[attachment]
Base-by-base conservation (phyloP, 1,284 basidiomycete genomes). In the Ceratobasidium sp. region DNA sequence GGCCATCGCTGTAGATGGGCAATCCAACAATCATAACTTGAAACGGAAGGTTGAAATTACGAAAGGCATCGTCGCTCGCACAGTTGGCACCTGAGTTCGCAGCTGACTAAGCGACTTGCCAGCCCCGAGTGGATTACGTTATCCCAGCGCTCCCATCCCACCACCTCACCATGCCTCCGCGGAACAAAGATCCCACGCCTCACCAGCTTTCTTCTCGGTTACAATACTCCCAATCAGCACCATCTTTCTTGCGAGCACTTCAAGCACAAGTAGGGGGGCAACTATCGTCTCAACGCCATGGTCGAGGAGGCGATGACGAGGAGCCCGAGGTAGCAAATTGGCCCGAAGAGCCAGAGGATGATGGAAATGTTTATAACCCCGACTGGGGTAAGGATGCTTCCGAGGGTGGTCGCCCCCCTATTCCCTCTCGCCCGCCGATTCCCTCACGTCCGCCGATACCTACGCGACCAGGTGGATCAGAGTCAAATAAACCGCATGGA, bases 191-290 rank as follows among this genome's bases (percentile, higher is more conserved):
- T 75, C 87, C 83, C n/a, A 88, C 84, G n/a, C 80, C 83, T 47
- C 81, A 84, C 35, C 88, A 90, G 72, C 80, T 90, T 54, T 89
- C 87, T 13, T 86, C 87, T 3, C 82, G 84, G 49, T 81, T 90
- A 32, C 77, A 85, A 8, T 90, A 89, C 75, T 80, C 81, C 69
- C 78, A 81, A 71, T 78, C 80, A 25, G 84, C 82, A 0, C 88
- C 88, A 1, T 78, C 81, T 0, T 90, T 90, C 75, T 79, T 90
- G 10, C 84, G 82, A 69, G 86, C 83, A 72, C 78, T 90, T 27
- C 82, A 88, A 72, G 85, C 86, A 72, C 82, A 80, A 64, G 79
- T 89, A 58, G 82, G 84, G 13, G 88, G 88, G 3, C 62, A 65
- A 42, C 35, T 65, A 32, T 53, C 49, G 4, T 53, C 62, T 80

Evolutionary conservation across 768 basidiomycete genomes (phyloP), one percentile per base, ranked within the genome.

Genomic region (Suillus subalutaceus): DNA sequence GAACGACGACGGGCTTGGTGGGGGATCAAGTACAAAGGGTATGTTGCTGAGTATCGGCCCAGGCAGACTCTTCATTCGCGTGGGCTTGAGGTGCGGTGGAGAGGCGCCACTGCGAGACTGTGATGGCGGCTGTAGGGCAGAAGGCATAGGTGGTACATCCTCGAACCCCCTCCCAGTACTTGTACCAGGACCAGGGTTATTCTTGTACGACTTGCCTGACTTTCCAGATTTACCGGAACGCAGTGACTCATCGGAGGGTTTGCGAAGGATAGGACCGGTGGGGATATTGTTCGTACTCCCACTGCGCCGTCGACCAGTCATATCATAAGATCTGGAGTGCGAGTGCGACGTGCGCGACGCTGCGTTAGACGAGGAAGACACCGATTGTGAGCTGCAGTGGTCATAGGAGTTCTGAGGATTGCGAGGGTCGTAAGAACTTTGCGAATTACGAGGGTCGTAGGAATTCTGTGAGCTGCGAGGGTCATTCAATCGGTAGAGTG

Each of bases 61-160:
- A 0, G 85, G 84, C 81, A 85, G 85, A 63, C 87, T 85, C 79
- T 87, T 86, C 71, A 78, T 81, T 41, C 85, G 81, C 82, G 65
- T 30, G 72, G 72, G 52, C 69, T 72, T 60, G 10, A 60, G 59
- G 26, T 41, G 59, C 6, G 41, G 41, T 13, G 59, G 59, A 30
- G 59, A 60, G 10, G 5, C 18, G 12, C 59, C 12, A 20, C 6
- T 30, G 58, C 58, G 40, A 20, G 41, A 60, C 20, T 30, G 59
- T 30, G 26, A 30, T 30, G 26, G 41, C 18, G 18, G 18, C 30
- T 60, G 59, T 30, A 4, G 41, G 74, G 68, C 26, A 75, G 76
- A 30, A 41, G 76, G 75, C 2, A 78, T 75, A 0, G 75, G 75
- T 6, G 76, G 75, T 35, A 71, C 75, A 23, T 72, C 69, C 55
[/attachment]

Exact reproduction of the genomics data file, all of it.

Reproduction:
Base-by-base conservation (phyloP, 1,284 basidiomycete genomes). In the Ceratobasidium sp. region DNA sequence GGCCATCGCTGTAGATGGGCAATCCAACAATCATAACTTGAAACGGAAGGTTGAAATTACGAAAGGCATCGTCGCTCGCACAGTTGGCACCTGAGTTCGCAGCTGACTAAGCGACTTGCCAGCCCCGAGTGGATTACGTTATCCCAGCGCTCCCATCCCACCACCTCACCATGCCTCCGCGGAACAAAGATCCCACGCCTCACCAGCTTTCTTCTCGGTTACAATACTCCCAATCAGCACCATCTTTCTTGCGAGCACTTCAAGCACAAGTAGGGGGGCAACTATCGTCTCAACGCCATGGTCGAGGAGGCGATGACGAGGAGCCCGAGGTAGCAAATTGGCCCGAAGAGCCAGAGGATGATGGAAATGTTTATAACCCCGACTGGGGTAAGGATGCTTCCGAGGGTGGTCGCCCCCCTATTCCCTCTCGCCCGCCGATTCCCTCACGTCCGCCGATACCTACGCGACCAGGTGGATCAGAGTCAAATAAACCGCATGGA, bases 191-290 rank as follows among this genome's bases (percentile, higher is more conserved):
- T 75, C 87, C 83, C n/a, A 88, C 84, G n/a, C 80, C 83, T 47
- C 81, A 84, C 35, C 88, A 90, G 72, C 80, T 90, T 54, T 89
- C 87, T 13, T 86, C 87, T 3, C 82, G 84, G 49, T 81, T 90
- A 32, C 77, A 85, A 8, T 90, A 89, C 75, T 80, C 81, C 69
- C 78, A 81, A 71, T 78, C 80, A 25, G 84, C 82, A 0, C 88
- C 88, A 1, T 78, C 81, T 0, T 90, T 90, C 75, T 79, T 90
- G 10, C 84, G 82, A 69, G 86, C 83, A 72, C 78, T 90, T 27
- C 82, A 88, A 72, G 85, C 86, A 72, C 82, A 80, A 64, G 79
- T 89, A 58, G 82, G 84, G 13, G 88, G 88, G 3, C 62, A 65
- A 42, C 35, T 65, A 32, T 53, C 49, G 4, T 53, C 62, T 80

Evolutionary conservation across 768 basidiomycete genomes (phyloP), one percentile per base, ranked within the genome.

Genomic region (Suillus subalutaceus): DNA sequence GAACGACGACGGGCTTGGTGGGGGATCAAGTACAAAGGGTATGTTGCTGAGTATCGGCCCAGGCAGACTCTTCATTCGCGTGGGCTTGAGGTGCGGTGGAGAGGCGCCACTGCGAGACTGTGATGGCGGCTGTAGGGCAGAAGGCATAGGTGGTACATCCTCGAACCCCCTCCCAGTACTTGTACCAGGACCAGGGTTATTCTTGTACGACTTGCCTGACTTTCCAGATTTACCGGAACGCAGTGACTCATCGGAGGGTTTGCGAAGGATAGGACCGGTGGGGATATTGTTCGTACTCCCACTGCGCCGTCGACCAGTCATATCATAAGATCTGGAGTGCGAGTGCGACGTGCGCGACGCTGCGTTAGACGAGGAAGACACCGATTGTGAGCTGCAGTGGTCATAGGAGTTCTGAGGATTGCGAGGGTCGTAAGAACTTTGCGAATTACGAGGGTCGTAGGAATTCTGTGAGCTGCGAGGGTCATTCAATCGGTAGAGTG

Each of bases 61-160:
- A 0, G 85, G 84, C 81, A 85, G 85, A 63, C 87, T 85, C 79
- T 87, T 86, C 71, A 78, T 81, T 41, C 85, G 81, C 82, G 65
- T 30, G 72, G 72, G 52, C 69, T 72, T 60, G 10, A 60, G 59
- G 26, T 41, G 59, C 6, G 41, G 41, T 13, G 59, G 59, A 30
- G 59, A 60, G 10, G 5, C 18, G 12, C 59, C 12, A 20, C 6
- T 30, G 58, C 58, G 40, A 20, G 41, A 60, C 20, T 30, G 59
- T 30, G 26, A 30, T 30, G 26, G 41, C 18, G 18, G 18, C 30
- T 60, G 59, T 30, A 4, G 41, G 74, G 68, C 26, A 75, G 76
- A 30, A 41, G 76, G 75, C 2, A 78, T 75, A 0, G 75, G 75
- T 6, G 76, G 75, T 35, A 71, C 75, A 23, T 72, C 69, C 55